Penycloddiau is the largest hillfort on the Clwydian Range and one of the largest in Wales, enclosing an area of 21 hectares.
It has multiple concentric ditches (multivallate) and extensive ramparts (banks) to the north and north west, with entrances in the southern and eastern ramparts, and possibly also the western rampart. The ramparts may have been topped with a large wooden fence, giving shelter to the houses within the fort.
Evidence has also been found of roundhouses throughout the hillfort, a possible enclosure, and central ponds which might have provided the inhabitants with water.
Did You Know?
Funding for some of the scientific radiocarbon dating was raised by the community in nearby Llandyrnog by holding a coffee morning.
In the 1960s Forde Johnston suggested three possible stages of construction for the hillfort – confirmed in the early 21st Century by the Heather and Hillforts project – however people may have been using this site even before the Iron Age as there is a possible Bronze Age burial mound at the northern end of the hill.
As far as we can tell, there had been no excavations of the site prior to 2004. Much of the archaeological work undertaken between 2004 and 2010 took place as part of the Lottery funded Heather and Hillforts project. It included a topographical survey of the site which identified 43 possible platforms and an archaeological trench on the possible Bronze Age mound, carried out by the Clwyd-Powys Archaeological Trust (CPAT), and a geophysical survey which revealed new roundhouses and a possible enclosure, carried out by Engineering Archaeology Services (EAS) and their volunteers.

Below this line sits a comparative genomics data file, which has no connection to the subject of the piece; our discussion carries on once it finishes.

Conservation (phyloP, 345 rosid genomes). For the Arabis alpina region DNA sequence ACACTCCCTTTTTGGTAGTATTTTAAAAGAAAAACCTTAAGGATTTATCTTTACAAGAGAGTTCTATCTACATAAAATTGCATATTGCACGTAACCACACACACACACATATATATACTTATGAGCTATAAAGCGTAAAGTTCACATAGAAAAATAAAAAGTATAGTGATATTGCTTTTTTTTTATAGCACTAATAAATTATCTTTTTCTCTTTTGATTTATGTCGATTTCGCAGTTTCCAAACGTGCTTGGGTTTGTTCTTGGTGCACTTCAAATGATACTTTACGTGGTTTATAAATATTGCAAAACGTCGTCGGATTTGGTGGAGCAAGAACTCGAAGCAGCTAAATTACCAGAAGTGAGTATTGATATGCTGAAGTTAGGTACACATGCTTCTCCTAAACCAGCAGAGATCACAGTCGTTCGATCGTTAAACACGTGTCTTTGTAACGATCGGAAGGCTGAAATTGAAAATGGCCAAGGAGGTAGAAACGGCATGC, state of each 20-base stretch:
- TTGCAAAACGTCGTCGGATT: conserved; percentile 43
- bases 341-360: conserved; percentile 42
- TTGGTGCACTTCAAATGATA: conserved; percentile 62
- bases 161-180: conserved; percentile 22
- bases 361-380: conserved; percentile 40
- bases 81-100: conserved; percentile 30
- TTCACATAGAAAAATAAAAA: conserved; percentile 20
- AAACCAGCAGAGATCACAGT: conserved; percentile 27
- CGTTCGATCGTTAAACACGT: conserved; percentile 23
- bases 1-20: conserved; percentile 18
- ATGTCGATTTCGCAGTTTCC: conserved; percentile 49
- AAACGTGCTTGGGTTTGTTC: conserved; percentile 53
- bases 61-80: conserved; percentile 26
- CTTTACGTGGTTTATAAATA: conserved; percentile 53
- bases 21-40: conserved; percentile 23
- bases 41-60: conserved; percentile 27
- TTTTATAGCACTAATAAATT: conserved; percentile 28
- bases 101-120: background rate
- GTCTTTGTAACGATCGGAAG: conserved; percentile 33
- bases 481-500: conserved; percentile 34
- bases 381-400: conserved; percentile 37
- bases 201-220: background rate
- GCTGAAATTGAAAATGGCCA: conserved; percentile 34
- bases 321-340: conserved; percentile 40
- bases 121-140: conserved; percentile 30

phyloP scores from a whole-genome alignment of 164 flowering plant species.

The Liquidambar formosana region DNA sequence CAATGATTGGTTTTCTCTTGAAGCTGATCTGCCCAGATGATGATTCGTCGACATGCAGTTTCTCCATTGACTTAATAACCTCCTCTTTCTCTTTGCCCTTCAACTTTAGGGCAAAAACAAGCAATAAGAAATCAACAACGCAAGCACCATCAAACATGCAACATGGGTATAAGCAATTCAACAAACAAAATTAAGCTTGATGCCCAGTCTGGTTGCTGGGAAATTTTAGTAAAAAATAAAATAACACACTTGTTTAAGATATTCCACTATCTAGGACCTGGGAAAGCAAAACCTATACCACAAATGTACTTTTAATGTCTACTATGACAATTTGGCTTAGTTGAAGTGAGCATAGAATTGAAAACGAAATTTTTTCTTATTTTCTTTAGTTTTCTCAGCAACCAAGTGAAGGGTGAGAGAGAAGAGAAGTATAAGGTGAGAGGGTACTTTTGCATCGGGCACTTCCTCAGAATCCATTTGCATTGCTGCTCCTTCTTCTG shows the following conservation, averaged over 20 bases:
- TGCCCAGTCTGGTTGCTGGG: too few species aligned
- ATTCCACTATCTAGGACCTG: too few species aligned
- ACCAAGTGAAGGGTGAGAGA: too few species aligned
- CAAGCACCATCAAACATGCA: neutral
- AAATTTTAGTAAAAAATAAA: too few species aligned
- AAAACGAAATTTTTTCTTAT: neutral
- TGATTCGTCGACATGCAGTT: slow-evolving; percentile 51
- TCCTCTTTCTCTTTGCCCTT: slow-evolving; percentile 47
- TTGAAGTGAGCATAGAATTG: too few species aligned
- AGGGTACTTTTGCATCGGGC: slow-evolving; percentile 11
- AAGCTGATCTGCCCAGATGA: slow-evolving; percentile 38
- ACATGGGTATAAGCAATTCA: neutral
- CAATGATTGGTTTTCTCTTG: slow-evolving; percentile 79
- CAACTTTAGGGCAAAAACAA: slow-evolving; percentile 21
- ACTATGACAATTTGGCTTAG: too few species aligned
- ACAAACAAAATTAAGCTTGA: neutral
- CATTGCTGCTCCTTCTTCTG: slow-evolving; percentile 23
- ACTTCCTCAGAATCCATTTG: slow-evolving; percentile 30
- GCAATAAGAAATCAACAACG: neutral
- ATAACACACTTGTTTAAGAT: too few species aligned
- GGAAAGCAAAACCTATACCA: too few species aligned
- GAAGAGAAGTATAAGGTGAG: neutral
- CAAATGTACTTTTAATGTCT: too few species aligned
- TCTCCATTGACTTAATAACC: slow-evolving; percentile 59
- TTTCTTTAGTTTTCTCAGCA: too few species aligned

Between 2012 and 2018 excavations of Penycloddiau were used as a training opportunity for students of Liverpool University Archaeology Field School. This work, led by Dr Rachel Pope and Richard Mason was instigated by the successful connections made through the Heather and Hillforts project. Over 50 international students spent their summers learning the practical aspects of archaeology and excavation by coming to the Clwydian Range and Dee Valley AONB, and working on Penycloddiau.
As part of the project, a section of rampart on the eastern side of the fort, and a nearby roundhouse platform were excavated. Historically, it’s clear that at one time the rampart was a massive 3m wide dry stone wall with a track running round the exterior between it and a 2.5m ditch!
Unfortunately very little survived in the way of artefacts that would have helped excavators to date the rampart and the house, however many samples were taken with a view to carrying out radiocarbon C14 dating. It will be fascinating to know the results, which we will publish in due course.
Why Penycloddiau was built is another big question, beginning to be addressed by the excavations. It is vast – and the 3 metre wide dry stone wall, if it is similar for the whole circuit of the hillfort, represents a massive undertaking over a long period of time. There are suggestions that by building something like Penycloddiau, perhaps over several generations, it would help bring communities together.
How to get there
From Bodfari near Denbigh or Llanbedr DC near Ruthin, take the B5429 to Llandyrnog. Follow the signs for Llangwyfan, continue on this small country road through the village and onwards to a small car park 1/4 mile from the site. The fort can be accessed directly as Offa’s Dyke National Trail passes through it.
OS map: Explorer 265 OS. Grid reference: SJ128678.